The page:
Robotic Russian Supply Ship Docks at Space Station

This still from a NASA broadcast shows the Russian Progress 46 spacecraft as it prepared to dock at the International Space Station on Jan. 27, 2012.
This still from a NASA broadcast shows the Russian Progress 46 spacecraft as it prepared to dock at the International Space Station on Jan. 27, 2012. (Image credit: NASA TV)

A robotic Russian cargo ship pulled up to the International Space Station Friday (Jan. 27), delivering tons of fresh fruit, clothing and other vital supplies for the orbiting lab's six-man crew.

The Progress 46 cargo ship arrived at the space station at about 7:09 p.m. EST (0009 GMT Jan. 28) after a two-day spaceflight that marked Russia's first space mission of the year. The supply ship launched from Baikonur Cosmodrome in Kazakhstan and docked with the space station as the two spacecraft sailed about 240 miles (386 kilometers) above the northeastern coast of Brazil.

The unmanned spacecraft is carrying about 2.9 tons of supplies for the space station's Expedition 30 crew, according to a NASA description. The cargo ship is packed with about 2,050 pounds (930 kilograms) of fuel, 110 pounds (50 kg) of oxygen and air, 926 pounds (420 kg) of water and 2,778 pounds (1,260 kg) of spare parts and experiment gear.

The space station is currently home to three astronauts and three cosmonauts. Three Russians, two Americans and one Dutch astronaut make up the Expedition 30 crew. The Russian cosmonauts stood ready to take remote control of Progress 46 in case the automated spacecraft veered off course, but the cargo ship parked itself flawlessly as planned.

Russia's robotic Progress spacecraft are 24 feet (7.3 meters) long and have a three-module design that resembles the crewed Soyuz space capsules that are used to ferry astronauts and cosmonauts to and from the International Space Station. But instead of the crewed capsule used on Soyuz vehicles, Progress spacecraft have a propellant module filled with fuel for the station's Russian-built thrusters. [Infographic: How Russia's Progress Spaceships Work]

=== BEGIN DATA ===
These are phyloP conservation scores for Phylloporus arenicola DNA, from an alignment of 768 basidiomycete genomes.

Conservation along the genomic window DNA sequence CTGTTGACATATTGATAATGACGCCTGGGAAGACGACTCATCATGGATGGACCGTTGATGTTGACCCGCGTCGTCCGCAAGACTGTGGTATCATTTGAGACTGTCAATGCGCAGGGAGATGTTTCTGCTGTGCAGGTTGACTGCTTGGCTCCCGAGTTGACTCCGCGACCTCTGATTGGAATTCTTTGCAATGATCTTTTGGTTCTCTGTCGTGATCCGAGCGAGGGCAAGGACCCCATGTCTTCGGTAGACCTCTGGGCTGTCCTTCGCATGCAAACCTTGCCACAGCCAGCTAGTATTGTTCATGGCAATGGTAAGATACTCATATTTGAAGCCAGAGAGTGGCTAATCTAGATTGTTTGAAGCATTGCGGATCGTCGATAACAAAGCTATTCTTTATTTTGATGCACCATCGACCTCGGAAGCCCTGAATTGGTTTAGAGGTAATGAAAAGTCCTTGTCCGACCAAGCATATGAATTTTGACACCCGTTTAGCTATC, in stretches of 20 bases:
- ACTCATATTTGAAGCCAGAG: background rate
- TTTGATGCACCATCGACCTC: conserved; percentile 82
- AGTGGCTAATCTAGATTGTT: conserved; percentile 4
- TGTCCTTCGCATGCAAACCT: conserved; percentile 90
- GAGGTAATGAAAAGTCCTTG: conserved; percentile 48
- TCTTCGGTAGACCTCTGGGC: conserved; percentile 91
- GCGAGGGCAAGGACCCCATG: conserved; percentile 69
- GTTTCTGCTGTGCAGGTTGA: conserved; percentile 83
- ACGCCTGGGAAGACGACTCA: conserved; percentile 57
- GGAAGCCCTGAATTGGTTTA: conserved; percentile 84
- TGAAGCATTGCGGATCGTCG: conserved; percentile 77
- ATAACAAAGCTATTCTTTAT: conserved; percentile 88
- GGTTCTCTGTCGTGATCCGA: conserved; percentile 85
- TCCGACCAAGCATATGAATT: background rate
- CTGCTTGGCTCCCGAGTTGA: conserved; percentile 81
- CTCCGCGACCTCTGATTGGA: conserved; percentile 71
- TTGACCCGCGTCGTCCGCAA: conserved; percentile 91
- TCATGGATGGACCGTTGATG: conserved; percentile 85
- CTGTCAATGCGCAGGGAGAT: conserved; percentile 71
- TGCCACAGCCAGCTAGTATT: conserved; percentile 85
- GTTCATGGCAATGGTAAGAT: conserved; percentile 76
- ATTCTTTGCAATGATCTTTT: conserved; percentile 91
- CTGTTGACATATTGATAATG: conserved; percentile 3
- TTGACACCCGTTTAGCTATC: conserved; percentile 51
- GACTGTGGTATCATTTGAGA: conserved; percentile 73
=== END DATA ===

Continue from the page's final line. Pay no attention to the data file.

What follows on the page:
Cargo vehicle Progress M-14M was launched from the Baikonur launch site in Kazakhstan to the International Space Station on January 26, 2012. The purpose of the launch is to support further in-orbit operation of the International Space Station (ISS) by delivering more than 2.6 tons of cargo to the station. (Image credit: S.P. Korolev RSC "Energia")

Progress vehicles are disposable and are intentionally commanded to burn up in Earth's atmosphere at the end of their space missions. Russia's Federal Space Agency plans to launch several Progress vehicles this year to keep the station stocked with supplies.

Earlier this week, an older Progress spacecraft — Progress 45 —undocked from the space station's Earth-facing Pirs docking port to make room for the new supply ship. Progress 45 deployed a small, 88-pound (40-kg) microsatellite called Chibis-M before ending its mission with a fiery plunge toward Earth. The Chibis-M satellite is designed to study how plasma waves interact with Earth's ionosphere, NASA officials have said.

As the space station crewmembers prepare to unpack the Progress 46 cargo ship, NASA engineers at Mission Control in Houston are tracking a piece of Chinese space junk to determine if the space station will have to fire its thrusters to dodge the orbital trash.

The space junk is a piece of debris from China's Fengyun 1C weather satellite, which was destroyed in 2007 during a Chinese anti-satellite test. There are seven "opportunities for the debris to make a close approach to the station," NASA officials said.

If a dodging maneuver is required, the space station would likely perform the move on Saturday (Jan. 28) at 6:50 p.m. EST (2150 GMT).

Meanwhile, Russian space station officials are discussing a potential launch delay for the next crewed Soyuz capsule bound for the orbiting lab. That Soyuz spacecraft was slated to blast off with three new station crewmembers on March 29, but a recent pressurization test revealed cracks in the vehicle's crew capsule.

Russian spacecraft engineers plan to replace the crew module and work to determine why it failed the pressurization test, which was designed to check whether it was airtight and fit for spaceflight.

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Tariq Malik

Tariq is the Editor-in-Chief of and joined the team in 2001, first as an intern and staff writer, and later as an editor. He covers human spaceflight, exploration and space science, as well as skywatching and entertainment. He became's Managing Editor in 2009 and Editor-in-Chief in 2019. Before joining, Tariq was a staff reporter for The Los Angeles Times covering education and city beats in La Habra, Fullerton and Huntington Beach. In October 2022, Tariq received the Harry Kolcum Award for excellence in space reporting from the National Space Club Florida Committee. He is also an Eagle Scout (yes, he has the Space Exploration merit badge) and went to Space Camp four times as a kid and a fifth time as an adult. He has journalism degrees from the University of Southern California and New York University. You can find Tariq at and as the co-host to the This Week In Space podcast with space historian Rod Pyle on the TWiT network. To see his latest project, you can follow Tariq on Twitter @tariqjmalik.